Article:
But while Vanellope’s arc is interesting and resonant, Ralph’s comes across almost a little regressive. It’s not a bad character direction per se, but it does feel a bit off for Ralph and allows for a couple really awful clichés to dampen the last act of the movie.
Gal Gadot is a welcome addition as Shank, a Slaughter Race daredevil and inspirational figure for Vanellope. Taraji P. Henson voices Yesss, the personification of a social media algorithm, whose not nearly evil enough to come anywhere close to an accurate depiction. Alan Tudyk of course is here, as is a funny Bill Hader. But returning actors Jack McBrayer and Jane Lynch get very little to do, as Fix-It Felix and Sergeant Calhoun are confined to the wings of this movie. A subplot for them is even set up but never actually followed through and their parts are only barely more than cameos.
That brings me to the Princesses and the excessive Disney sequence, which is the most awkward part of the film. Even setting aside the fact the movie stops dead in its tracks to be a Disney ad and the blatant corporate manipulation, it’s not all that clever and mostly just exists to remind the audience how many properties Disney owns.
As for the much promoted Princess gathering, it is nice for Disney fans to hear the likes of Jodi Benson voicing Ariel again and Paige O’Hara voicing Belle, alongside recent additions Idina Menzel, Kristen Bell, and Auli’i Cravalho (Kelly Macdonald of Brave gets one line that’s a lame joke, followed by a pretty good joke). But the subversive nature of their self-awareness itself feels outdated and disingenuous. Add to that a very out-of-place musical number written by Alan Menken that feels a little cheap for the sequel to a movie that was one of the least synergistic Disney movies in the companys’ history.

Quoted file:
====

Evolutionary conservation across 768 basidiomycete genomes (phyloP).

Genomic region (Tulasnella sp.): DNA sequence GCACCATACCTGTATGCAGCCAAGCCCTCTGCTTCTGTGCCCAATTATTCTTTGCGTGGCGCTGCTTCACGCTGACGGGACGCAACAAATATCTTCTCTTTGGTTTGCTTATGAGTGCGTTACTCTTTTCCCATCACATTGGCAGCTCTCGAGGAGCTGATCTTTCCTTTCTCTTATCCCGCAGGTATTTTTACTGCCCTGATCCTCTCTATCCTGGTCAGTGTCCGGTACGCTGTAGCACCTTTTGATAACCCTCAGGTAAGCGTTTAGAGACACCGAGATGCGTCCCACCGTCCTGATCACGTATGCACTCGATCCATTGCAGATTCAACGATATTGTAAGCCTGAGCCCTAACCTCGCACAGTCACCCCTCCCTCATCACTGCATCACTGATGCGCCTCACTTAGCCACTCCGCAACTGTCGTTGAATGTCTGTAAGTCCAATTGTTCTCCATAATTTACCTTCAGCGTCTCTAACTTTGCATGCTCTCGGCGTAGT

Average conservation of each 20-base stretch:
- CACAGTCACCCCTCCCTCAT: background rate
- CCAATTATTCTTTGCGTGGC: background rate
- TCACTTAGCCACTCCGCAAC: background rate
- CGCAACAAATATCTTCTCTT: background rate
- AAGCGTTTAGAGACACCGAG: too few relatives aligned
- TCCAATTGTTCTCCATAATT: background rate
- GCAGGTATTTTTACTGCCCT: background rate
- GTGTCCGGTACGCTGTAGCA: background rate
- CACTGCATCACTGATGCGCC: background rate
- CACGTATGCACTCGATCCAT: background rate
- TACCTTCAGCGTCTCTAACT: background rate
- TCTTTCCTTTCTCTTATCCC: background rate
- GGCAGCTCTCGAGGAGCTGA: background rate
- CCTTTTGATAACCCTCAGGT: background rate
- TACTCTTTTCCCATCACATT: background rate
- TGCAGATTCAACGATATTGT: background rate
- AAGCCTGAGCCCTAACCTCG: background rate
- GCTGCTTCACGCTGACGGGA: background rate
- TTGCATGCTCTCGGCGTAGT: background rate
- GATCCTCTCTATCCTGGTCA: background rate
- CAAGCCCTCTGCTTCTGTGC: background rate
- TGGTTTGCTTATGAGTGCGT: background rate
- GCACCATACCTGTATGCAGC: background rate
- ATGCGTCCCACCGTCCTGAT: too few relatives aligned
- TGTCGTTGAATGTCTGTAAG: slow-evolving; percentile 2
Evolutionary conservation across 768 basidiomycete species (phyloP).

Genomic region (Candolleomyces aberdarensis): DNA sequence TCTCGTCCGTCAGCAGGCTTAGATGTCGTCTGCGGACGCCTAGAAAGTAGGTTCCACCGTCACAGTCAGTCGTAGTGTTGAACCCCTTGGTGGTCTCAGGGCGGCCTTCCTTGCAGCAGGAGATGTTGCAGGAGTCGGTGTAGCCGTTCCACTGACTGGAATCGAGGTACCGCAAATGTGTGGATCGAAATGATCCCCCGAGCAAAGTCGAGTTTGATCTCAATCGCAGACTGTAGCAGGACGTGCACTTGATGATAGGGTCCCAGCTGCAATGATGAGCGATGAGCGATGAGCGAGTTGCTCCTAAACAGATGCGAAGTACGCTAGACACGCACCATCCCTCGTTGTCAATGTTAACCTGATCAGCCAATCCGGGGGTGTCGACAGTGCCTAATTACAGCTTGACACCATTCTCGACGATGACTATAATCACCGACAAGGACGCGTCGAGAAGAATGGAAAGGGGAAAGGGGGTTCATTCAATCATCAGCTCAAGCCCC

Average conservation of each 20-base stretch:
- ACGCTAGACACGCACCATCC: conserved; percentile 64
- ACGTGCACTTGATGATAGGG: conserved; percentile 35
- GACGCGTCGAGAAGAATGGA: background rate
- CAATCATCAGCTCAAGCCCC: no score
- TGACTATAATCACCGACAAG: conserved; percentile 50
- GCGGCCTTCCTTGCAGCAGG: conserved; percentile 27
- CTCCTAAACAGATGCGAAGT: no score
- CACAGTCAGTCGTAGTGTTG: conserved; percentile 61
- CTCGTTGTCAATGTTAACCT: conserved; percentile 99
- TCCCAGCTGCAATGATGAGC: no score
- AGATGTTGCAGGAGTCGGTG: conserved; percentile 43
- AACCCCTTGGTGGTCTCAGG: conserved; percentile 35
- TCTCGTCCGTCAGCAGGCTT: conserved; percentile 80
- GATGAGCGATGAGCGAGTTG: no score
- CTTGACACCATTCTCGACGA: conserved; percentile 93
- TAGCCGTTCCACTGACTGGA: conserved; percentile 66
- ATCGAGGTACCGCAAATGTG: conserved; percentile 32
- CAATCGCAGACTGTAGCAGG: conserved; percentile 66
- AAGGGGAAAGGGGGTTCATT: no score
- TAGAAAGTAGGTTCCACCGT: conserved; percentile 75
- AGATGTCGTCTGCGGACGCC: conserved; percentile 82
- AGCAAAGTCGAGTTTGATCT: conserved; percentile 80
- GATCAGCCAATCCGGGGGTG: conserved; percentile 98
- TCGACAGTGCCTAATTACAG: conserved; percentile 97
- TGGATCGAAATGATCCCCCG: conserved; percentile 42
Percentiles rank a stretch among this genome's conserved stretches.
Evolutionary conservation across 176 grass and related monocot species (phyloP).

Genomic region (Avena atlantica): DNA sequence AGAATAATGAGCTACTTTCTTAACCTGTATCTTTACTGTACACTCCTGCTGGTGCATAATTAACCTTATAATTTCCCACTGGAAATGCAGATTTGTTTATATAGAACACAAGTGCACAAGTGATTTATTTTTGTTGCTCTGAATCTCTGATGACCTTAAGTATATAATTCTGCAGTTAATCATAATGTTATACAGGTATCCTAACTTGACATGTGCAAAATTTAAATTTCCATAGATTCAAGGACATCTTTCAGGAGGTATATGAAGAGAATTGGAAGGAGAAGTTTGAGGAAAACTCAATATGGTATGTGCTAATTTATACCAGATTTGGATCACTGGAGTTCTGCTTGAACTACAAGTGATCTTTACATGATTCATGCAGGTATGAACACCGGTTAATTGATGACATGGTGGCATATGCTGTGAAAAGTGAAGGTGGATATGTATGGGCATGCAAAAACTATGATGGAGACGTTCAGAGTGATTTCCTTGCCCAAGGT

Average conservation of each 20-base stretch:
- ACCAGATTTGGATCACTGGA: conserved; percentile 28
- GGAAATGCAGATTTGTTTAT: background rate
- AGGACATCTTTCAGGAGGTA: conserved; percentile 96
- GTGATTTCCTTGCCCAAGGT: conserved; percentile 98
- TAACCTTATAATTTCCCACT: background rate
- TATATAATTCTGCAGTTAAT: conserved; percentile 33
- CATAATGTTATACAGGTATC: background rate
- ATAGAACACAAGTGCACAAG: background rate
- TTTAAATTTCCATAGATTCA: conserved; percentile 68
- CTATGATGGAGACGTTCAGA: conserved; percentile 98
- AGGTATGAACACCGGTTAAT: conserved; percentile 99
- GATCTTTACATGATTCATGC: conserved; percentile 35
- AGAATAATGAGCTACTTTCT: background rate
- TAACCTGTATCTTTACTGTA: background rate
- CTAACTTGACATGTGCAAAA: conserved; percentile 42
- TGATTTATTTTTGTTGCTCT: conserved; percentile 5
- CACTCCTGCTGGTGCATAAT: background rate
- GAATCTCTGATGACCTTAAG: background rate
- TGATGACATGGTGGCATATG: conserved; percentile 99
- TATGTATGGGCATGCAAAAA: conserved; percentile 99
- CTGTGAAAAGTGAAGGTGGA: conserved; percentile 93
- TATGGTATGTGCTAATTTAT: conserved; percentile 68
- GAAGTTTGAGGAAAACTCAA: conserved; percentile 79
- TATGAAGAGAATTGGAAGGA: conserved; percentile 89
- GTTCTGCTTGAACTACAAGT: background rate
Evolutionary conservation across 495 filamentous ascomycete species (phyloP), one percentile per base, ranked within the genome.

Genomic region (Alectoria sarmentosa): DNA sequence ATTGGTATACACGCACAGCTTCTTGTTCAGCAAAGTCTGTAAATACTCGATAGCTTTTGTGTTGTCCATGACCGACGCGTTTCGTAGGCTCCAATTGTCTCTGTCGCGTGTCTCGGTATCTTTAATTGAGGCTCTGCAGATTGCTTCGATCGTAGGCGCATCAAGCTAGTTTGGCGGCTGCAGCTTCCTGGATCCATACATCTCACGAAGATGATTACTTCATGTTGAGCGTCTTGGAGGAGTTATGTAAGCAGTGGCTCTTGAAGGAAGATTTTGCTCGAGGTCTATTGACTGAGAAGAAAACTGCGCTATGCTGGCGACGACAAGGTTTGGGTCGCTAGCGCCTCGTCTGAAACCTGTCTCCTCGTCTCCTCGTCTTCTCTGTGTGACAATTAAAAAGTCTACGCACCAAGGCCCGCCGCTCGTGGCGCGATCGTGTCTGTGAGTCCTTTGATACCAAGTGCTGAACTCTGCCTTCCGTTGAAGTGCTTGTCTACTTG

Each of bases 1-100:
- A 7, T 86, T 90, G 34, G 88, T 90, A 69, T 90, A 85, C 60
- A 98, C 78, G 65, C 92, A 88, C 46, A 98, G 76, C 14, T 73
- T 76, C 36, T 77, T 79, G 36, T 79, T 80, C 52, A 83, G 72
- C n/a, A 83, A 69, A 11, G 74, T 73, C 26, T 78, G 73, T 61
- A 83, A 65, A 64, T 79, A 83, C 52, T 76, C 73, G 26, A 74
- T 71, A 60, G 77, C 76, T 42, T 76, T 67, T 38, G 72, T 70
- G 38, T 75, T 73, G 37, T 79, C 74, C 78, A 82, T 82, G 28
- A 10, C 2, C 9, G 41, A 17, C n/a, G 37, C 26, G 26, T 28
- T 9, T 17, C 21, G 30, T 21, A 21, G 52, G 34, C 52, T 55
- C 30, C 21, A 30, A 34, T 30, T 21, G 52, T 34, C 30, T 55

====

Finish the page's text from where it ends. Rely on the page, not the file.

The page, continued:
However, just like the first movie, Ralph Breaks the Internet conveys a unique but important message in an accessible way.
The greatest asset at play is the films’ theme of friendship and specifically, respecting anothers’ autonomy. Ralph’s attachment to Vanellope is notably a little unhealthy, and it manifests in very potent ways throughout.
Towards the end, the film touches on a very real aspect of a lot of friendships too and to its credit, sticks to its guns and goes through with an unconventional, even risky ending. It’s worth noting as well that this movie breaks with the Disney villain tradition, which is very refreshing and allows its theme an even greater impact.
Ralph Breaks the Internet can’t overcome its weaker story and humour elements as well as its predecessor, which is a modern Disney Classic; and the self-indulgent Disney sequence especially doesn’t work. But it does have a strong heart and conviction to it, and the characters generally still ring true. Ultimately it is fun, very nicely animated, and heartwarming. But I do wish its connection was a little stronger.
MJ Independent movie reviewer and arts reporter is a former Moose Jaw Times Herald columnist